Records show two attorneys have filed fee claims totaling $21,074.19 in the conservatorship of Reba Sherrill who was first placed in a temporary health care conservatorship and then a regular conservatorship over her protests.
The fee requests were filed by Corletra Mance and Cathryn Armistead. Mance is seeking $7,605, while Armistead is asking for $13,469.19. Mance billed at $150 an hour while Armistead billed $175 an hour.
“I didn’t hire those people. I didn’t ask for these people” Sherrill said in reaction to the billings.”They held me hostage. Vanderbilt should pay the bills.”
Both Armistead and Mance were appointed by Davidson Probate Judge David “Randy” Kennedy after Vanderbilt University Medical Center petitioned the court to appoint a temporary conservator who could approve the transfer of Sherrill to another facility. The petition stated that she no longer needed the level of care provided by Vanderbilt.
Kennedy approved Vanderbilt’s requested appointment of Armistead as Sherrill’s temporary conservator and he named Mance, as a guardian ad litem, with the assignment of investigating the case and making a recommendation to the court.
No sooner had Sherrill been placed in a nursing home over her strong objections than she was shuttled back to Vanderbilt and then off to a second nursing home.
Meanwhile Vanderbilt had petitioned the court to make Sherrill’s conservatorship permanent with Armistead as her permanent conservator. Kennedy ultimately agreed to make the conservatorship permanent but with Sherrill’s brother as the conservator.
He also issued an order forcing Sherrill’s lawyer to turn over to the court the little over $1 million she won in the settlement of a claim filed in following an automobile mishap which left her as a paraplegic. She was hit be a car over a year ago.
Vanderbilt officials and their attorneys have not responded to questions about the reasons for their actions.
Sherrill said Vanderbilt should be paying the legal bills.
“I didn’t start this mess. Vanderbilt did,” she said.
Though court records show that the medical institution that filed the petition often is charged with paying such legal fees, Kennedy dismissed Vanderbilt from the case when he appointed Alexander Sherrill, Reba’s brother as her conservator.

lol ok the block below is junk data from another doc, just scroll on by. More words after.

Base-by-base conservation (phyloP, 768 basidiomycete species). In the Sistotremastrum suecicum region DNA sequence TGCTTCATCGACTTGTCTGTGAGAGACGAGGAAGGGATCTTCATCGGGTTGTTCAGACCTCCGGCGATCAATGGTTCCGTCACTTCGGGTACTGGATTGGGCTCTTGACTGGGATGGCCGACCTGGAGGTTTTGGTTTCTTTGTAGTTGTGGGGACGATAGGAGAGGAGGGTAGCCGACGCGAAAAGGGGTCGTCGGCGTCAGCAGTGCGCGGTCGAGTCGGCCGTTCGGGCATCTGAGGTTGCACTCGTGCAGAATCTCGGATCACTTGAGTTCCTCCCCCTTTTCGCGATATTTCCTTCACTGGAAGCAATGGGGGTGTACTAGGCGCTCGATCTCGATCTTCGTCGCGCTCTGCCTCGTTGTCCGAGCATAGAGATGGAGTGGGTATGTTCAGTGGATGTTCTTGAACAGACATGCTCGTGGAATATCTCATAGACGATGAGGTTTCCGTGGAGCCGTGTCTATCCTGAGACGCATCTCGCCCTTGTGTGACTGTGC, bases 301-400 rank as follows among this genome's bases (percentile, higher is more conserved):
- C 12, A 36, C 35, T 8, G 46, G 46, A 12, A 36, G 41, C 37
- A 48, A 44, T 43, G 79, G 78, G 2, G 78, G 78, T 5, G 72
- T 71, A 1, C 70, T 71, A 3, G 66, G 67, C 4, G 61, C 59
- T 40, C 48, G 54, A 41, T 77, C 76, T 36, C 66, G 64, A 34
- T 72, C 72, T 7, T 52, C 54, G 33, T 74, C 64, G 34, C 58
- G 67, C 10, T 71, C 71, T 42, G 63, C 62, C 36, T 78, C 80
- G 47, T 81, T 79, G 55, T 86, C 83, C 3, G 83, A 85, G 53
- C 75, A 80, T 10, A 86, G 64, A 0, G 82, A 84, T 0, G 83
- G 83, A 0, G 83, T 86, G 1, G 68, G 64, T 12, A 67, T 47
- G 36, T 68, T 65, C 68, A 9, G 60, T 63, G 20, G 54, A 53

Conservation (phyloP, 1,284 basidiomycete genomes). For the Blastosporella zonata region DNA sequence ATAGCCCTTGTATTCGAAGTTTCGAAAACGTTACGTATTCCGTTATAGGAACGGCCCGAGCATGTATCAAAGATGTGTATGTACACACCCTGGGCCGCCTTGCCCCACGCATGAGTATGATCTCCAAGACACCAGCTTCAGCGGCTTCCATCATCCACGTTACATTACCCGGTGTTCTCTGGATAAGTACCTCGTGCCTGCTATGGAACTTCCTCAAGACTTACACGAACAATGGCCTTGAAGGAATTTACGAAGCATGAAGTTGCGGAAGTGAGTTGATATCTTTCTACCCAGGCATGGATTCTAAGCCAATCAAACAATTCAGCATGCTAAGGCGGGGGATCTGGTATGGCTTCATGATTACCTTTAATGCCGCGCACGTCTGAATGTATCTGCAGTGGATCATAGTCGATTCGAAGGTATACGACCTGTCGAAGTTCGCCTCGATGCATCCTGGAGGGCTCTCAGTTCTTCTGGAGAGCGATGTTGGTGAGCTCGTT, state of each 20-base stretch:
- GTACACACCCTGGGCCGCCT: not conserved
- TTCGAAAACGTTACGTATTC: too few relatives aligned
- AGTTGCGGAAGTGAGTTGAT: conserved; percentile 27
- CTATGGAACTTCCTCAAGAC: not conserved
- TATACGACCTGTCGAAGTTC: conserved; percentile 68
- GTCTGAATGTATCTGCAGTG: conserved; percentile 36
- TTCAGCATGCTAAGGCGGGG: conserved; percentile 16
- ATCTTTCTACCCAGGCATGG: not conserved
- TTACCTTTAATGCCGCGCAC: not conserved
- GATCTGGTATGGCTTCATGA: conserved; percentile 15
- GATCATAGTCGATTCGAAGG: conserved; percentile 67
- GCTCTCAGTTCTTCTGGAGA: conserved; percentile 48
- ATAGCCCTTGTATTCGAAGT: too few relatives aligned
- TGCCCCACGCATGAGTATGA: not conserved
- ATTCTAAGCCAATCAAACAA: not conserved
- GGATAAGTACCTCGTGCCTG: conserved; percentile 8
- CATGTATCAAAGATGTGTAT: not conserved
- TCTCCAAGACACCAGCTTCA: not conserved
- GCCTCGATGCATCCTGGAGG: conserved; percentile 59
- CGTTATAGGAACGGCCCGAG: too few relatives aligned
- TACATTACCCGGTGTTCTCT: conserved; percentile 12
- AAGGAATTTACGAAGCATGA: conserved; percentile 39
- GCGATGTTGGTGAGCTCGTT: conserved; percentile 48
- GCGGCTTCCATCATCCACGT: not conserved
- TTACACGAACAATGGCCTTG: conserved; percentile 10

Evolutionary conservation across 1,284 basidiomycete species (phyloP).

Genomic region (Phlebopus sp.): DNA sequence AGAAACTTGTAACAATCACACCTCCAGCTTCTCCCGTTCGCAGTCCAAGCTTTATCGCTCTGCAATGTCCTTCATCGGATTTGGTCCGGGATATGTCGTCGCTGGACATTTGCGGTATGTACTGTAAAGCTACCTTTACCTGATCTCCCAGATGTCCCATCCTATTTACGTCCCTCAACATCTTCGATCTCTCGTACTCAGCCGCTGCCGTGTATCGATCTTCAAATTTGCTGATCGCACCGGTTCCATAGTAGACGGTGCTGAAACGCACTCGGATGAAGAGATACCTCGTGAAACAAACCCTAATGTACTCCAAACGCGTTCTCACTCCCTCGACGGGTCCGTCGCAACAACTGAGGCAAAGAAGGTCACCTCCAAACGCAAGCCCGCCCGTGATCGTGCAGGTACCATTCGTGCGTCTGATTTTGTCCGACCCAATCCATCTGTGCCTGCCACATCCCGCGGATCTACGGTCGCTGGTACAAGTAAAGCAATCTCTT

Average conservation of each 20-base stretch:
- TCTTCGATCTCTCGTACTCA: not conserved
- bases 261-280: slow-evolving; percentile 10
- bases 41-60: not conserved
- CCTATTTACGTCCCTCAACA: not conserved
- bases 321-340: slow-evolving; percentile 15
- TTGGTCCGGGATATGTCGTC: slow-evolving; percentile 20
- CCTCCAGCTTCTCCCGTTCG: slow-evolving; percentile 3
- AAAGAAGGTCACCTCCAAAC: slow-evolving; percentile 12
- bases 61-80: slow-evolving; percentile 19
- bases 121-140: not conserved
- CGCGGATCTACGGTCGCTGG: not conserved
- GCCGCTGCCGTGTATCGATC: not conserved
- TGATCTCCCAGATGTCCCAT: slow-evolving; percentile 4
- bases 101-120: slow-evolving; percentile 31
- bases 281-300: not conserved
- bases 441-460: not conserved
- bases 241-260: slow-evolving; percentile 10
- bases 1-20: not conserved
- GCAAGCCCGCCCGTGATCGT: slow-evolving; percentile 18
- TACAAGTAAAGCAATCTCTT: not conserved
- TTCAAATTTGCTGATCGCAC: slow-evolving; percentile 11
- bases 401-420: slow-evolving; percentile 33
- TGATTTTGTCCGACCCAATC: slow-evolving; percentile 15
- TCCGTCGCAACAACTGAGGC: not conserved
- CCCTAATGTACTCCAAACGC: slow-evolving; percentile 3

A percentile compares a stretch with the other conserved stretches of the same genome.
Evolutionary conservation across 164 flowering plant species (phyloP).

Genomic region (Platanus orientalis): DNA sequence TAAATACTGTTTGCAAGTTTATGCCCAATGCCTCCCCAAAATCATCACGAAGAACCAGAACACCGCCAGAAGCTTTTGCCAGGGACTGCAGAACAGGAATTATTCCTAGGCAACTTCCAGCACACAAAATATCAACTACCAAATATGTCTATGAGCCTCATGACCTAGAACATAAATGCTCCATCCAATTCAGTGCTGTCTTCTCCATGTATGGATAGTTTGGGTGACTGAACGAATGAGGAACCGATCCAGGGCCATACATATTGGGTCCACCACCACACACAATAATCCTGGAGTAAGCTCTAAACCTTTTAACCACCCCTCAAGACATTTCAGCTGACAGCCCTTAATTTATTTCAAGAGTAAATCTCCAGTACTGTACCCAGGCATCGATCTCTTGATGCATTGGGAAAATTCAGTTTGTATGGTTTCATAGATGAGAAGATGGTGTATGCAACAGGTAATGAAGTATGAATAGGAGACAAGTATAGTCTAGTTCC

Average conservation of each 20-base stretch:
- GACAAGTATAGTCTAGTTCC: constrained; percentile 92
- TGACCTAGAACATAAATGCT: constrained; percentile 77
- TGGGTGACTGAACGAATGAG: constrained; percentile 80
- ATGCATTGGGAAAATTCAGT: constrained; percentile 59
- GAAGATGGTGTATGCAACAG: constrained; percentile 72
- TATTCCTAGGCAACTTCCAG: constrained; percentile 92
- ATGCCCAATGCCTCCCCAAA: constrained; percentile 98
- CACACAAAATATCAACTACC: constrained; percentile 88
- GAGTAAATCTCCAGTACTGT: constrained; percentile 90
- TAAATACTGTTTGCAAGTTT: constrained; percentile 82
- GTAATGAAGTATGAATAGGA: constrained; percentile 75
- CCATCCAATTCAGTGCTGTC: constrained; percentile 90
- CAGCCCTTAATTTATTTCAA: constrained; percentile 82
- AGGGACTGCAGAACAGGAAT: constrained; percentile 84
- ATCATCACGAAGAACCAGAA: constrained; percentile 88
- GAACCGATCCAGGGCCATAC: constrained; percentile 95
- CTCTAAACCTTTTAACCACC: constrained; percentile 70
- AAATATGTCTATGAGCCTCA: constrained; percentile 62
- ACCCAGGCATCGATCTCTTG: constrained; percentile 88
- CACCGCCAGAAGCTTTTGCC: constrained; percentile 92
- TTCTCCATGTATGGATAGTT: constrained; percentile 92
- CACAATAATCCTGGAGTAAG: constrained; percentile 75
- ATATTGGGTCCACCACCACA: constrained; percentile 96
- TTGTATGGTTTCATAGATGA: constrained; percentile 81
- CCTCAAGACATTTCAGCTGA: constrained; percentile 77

Asked who she expected would have to pay her bill, Armistead said that under the circumstances she would expect that Alexander Sherrill would be the one to pay the bill, since Reba is under a conservatorship she lacks the legal capacity to execute a contract.
“I expect the conservator of her estate to pay,” she wrote in an email response to questions.
She noted that Sherrill’s attorneys had entered into an agreed order acknowledging their client was in need of a conservator.
Mance said that she also has been dismissed from the case adding that in the past on such cases when a person being conserved has assets the fee is collected from the filer of the original petition.
Ultimately, both Mance and Armistead said, it will be up to Kennedy to decide who pays the legal bills.
Meanwhile Sherrill says she received a bill for $19,000 from the nursing home where she was sent.
The billing records submitted by the two lawyers show Mance billed 3.25 hours for talking to Armistead on the case and Armistead billed 4.6 hours for talking to Mance.
In addition to the legal fees, court papers indicate a bill will be filed for the time Sherrill spent in the nursing home.
By Walter F. Roche Jr.
The court appointed conservator for a Sumner County woman, who was placed under court control despite her protest, charged $437.50 to pick up shampoo and soap for her ward, court records show.
Records in the case of Reba Sherrill, who was placed under a conservatorship at the request of the Vanderbilt University Medical Center, show the shopping trip, which took 2.5 hours, was just one of dozens of charges billed by Cathryn Armistead, who was appointed as conservator over Reba Sherrill.
Overall Armistead has requested payment of $13,298.50 at the rate of $175 an hour.
Other items on the 11-page payment request filed by Armistead in Davidson Probate Court include $595 to attend an August hearing on the conservatorship case and $297.50 to go to Regions Bank to check on a bank balance and set up a new account for the conservatorship.
Sherrill has fought the conservatorship and eventually managed to have her brother replace Armistead as her conservator.
Other items on Armistead’s bill include $577.50 to attend a recent hearing in the case and $560 to prepare for that hearing.
Armistead, in response to questions, indicated she expects Sherrill’s brother, who was appointed as her conservator, to be responsible for paying her bill.